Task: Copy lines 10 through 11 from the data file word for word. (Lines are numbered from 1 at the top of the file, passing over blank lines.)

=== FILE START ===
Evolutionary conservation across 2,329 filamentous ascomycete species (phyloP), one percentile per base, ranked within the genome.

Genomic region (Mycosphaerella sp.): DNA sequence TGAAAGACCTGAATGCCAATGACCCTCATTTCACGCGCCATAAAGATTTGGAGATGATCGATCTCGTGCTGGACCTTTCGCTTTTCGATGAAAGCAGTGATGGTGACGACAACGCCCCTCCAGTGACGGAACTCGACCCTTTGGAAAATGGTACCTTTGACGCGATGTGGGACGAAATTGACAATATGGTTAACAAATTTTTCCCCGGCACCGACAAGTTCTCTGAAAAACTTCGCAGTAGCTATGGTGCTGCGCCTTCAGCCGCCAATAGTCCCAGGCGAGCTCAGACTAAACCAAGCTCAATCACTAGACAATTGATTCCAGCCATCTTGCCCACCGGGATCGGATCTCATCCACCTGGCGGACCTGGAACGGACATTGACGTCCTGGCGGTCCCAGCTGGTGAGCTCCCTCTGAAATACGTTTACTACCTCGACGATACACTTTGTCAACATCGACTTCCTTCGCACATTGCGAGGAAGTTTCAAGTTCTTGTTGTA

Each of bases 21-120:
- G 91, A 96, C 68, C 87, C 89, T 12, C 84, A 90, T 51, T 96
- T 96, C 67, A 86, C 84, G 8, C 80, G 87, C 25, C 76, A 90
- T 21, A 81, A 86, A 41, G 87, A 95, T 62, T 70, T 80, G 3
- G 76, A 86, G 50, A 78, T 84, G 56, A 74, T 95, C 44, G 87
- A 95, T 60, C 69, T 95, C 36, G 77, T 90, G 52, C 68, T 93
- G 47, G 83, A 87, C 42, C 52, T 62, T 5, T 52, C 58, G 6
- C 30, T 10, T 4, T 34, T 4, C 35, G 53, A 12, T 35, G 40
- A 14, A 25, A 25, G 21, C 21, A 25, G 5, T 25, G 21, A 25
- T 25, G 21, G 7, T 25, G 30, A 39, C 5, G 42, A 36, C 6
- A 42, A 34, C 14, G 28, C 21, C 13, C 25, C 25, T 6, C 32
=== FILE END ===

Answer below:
- C 30, T 10, T 4, T 34, T 4, C 35, G 53, A 12, T 35, G 40
- A 14, A 25, A 25, G 21, C 21, A 25, G 5, T 25, G 21, A 25